Below we see Walker take the ball to the rim against the sturdy 6’11 Kelly Olynyk, able to get his shot up over the big man in spite of the contact. I’m not sure that play would have ended with a bucket last season.

With Robert Williams III out for the year, Billups seems committed to using the 6’8 Walker as a backup five alongside Duop Reath. Thanks to his lateral quickness, his frame and instincts, Walker’s lack of height becomes less of an issue and allows him to defend down low and on the perimeter against smaller guards and wings. He comfortably corralled Collin Sexton during crucial third quarter minutes on Wednesday.

So far this season, lineups involving Walker rank in the 96th percentile in offensive rebound percentage and 91st percentile for opposing team’s turnovers. While I can’t give him all the credit for the turnovers, I think he’s played a hefty role on those offensive rebounds.

He’s averaging 7.9 points on 31.3 percent three point shooting, 4.5 boards, including 1.5 on the offensive end, 0.7 assists, 0.9 steals and 0.5 blocks

Among bigs, Walker has gone from 142nd last season to sixth this season in steal rate, from 135th to 37th in defensive boards and from 87th to 45th on the offensive glass. He’s risen from 116th to 38th in block rate, from 81st to 28th in taking care of the ball, from 132nd to 44th in midrange shooting and from 158th to 74th scoring at the rim.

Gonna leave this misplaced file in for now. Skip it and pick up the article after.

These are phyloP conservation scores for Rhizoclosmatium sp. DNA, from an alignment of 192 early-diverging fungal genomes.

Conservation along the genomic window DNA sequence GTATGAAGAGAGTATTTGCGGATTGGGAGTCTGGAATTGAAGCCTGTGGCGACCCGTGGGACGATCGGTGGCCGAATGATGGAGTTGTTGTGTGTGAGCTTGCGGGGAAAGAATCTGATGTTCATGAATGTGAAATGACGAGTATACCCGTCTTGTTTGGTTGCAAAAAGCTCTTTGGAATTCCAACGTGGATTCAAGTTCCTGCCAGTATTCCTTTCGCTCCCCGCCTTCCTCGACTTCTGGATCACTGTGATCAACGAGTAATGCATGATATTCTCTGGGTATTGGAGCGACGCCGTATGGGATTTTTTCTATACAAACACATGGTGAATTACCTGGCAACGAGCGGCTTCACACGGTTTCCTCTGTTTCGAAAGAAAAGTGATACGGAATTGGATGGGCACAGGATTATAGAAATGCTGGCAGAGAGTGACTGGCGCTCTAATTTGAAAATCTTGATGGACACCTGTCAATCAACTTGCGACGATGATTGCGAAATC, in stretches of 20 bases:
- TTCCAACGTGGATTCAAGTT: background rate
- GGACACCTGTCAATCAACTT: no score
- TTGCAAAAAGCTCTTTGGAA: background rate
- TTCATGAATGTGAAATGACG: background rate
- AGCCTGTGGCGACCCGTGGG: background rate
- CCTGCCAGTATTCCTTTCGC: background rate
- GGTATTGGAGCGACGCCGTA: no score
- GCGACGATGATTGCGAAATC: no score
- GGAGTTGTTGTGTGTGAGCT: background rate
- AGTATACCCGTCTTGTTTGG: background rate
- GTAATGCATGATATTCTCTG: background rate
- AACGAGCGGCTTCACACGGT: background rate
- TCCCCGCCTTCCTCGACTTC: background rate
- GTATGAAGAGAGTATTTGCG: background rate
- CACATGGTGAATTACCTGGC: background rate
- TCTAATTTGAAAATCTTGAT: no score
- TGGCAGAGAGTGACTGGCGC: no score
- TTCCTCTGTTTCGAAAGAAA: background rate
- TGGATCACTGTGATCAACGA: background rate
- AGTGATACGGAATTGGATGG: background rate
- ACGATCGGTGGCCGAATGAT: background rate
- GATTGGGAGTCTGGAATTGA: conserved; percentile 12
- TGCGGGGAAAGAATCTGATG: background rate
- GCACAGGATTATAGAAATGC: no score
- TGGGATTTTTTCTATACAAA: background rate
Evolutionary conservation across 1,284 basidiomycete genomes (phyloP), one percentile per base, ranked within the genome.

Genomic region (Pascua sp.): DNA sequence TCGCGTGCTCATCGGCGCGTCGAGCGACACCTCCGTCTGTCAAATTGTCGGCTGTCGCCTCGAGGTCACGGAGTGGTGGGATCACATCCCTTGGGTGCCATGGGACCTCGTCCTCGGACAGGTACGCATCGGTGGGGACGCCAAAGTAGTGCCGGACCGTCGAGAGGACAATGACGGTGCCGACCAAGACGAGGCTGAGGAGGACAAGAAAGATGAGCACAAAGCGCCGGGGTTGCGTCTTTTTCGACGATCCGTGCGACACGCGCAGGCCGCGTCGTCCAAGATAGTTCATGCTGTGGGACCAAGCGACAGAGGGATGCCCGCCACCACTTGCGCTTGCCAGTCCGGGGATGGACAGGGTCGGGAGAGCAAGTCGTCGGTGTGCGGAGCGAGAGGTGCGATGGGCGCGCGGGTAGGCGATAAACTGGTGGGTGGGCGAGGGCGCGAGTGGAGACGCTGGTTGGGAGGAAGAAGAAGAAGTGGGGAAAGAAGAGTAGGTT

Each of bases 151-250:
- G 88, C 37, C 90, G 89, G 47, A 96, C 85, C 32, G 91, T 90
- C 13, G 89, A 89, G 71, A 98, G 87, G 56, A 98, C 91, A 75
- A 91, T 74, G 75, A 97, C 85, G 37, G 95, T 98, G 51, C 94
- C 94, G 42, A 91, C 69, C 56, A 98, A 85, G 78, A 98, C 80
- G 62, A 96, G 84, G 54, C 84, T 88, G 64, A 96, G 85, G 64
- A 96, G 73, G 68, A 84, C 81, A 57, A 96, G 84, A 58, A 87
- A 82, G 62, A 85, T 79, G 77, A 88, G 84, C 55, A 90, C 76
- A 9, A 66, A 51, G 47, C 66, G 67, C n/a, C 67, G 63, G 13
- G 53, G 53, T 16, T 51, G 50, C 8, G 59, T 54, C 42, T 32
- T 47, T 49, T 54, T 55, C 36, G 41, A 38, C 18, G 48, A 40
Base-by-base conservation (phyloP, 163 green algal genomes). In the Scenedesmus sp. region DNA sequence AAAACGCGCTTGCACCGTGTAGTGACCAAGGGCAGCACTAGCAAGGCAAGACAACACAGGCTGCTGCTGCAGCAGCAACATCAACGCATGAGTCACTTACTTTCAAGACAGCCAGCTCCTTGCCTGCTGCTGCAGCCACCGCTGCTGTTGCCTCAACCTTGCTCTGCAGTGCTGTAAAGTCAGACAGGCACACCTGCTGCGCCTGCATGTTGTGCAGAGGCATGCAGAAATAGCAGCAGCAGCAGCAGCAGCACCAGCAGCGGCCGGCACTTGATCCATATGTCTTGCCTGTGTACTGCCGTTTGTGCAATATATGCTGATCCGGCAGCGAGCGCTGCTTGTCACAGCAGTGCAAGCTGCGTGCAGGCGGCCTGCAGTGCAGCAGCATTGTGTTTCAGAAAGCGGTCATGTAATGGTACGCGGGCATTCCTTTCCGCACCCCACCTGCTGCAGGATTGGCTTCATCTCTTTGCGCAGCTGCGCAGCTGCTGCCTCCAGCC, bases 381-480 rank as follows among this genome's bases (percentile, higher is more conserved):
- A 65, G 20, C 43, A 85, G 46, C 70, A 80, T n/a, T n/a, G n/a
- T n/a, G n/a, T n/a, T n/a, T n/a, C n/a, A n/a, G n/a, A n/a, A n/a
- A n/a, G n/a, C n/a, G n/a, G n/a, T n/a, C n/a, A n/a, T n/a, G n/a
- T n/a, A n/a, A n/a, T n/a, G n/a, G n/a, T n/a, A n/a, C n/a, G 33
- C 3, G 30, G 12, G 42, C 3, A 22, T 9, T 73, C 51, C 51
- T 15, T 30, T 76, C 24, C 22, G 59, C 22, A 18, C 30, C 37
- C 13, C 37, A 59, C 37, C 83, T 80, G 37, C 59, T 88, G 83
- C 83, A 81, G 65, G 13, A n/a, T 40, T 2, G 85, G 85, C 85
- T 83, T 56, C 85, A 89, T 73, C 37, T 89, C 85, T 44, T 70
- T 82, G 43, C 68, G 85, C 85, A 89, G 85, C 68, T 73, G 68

Walker is now less of a liability on the defensive end, most likely helped by a larger frame and better understanding of NBA offenses. On the other end of the floor, he has a cleaner shot and a few more tricks in his bag, perhaps thanks to his time spent with Los Angeles Clippers wing Paul George.

Walker’s progression means Billups has a power forward rotation he can trust 48 minutes a night. He also has a versatile young guy able to serve as a small-ball five for periods. While Walker may give up three or four inches to opposing big men, his frame, athleticism and near seven foot wingspan mean he can hold his own pretty much anywhere on the defensive end. His size, ferocity and selfless approach to the game make him an ideal contributor for the Blazers. While he’s not necessarily a starting level power forward, I’ve got no doubt about his willingness to get there if that’s what he wants.